Madibaland World Literary Festival: Shilpa Raj
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The Elephant Chaser’s Daughter | Author: Shilpa Raj
The daughter of a housemaid and an elephant chaser from a South Indian village, Shilpa Raj’s life changed dramatically when she was selected at the age of four to attend Shanti Bhavan, a boarding school for children from poor families.
Shilpa completed high school with distinction in 2011—the first in her family to do so—and went on to pursue college education and receive a Master’s degree in psychological counselling. Presently she is working towards an M. Phil in Child and Adolescent Psychology.
Her memoir, The Elephant Chaser’s Daughter, which was published in 2017 reveals her story as a young girl confronting her low status in a caste-based society, and her aspirations for modernity and freedom.
Shilpa started on her memoir at the age of sixteen. While working on her book, she learned more about the struggles of her family. Her passion for discovery took her back to where she was born, a forested village in South India, where she spoke at length with family members and neighbors who revealed to her their tales of suffering, violence, and indignity.
No young woman from a very poor untouchable family has ever written a memoir or autobiography or given a first-hand perspective of what it is to be a part of the social underclass in modern-day India. In the process of writing this book, Shilpa found herself being drawn towards human suffering, and ways in which it can be reduced. She hopes that through her writings and documentations she will be able to describe to others the unpleasant truths about the lives of those who are often forgotten or ignored in our society.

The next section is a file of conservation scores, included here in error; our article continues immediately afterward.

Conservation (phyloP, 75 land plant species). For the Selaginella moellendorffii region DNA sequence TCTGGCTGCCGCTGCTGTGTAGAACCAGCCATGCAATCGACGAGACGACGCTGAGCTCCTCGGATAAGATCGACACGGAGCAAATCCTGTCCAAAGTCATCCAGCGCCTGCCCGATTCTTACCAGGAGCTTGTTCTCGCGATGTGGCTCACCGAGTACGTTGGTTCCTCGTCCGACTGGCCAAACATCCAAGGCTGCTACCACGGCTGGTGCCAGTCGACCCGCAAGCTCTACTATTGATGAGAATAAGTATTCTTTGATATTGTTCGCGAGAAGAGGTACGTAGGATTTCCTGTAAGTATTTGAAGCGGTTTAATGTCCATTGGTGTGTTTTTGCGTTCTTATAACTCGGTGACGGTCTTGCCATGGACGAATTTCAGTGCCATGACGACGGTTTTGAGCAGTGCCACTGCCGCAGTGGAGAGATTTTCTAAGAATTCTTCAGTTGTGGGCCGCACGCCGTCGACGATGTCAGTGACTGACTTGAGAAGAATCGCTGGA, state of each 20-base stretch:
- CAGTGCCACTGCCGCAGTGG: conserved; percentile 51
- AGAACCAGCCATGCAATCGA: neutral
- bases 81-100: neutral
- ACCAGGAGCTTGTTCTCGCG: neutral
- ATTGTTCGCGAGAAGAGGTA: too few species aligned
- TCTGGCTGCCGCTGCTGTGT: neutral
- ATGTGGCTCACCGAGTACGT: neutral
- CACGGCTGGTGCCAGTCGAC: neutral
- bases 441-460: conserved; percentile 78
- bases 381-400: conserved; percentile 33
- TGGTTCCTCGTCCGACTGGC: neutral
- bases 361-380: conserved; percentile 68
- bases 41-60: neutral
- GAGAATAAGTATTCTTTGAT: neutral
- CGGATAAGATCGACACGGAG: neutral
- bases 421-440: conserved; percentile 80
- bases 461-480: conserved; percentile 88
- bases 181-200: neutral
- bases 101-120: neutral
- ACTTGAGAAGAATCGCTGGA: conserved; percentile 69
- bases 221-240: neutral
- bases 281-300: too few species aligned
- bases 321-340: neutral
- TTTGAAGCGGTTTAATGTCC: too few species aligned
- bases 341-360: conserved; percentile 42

When asked how she feels about this literary journey, Shilpa replies with a smile, “I know my parents better as characters in my book than otherwise. I have also learned to reconcile my two worlds.”
At its heart, The Elephant Chaser’s Daughter is about hope when all seems lost. Written with raw honesty and grit, this is a deeply moving memoir of a young woman confronting her ‘untouchable’ status in a caste-based society, and her aspirations for a purposeful future.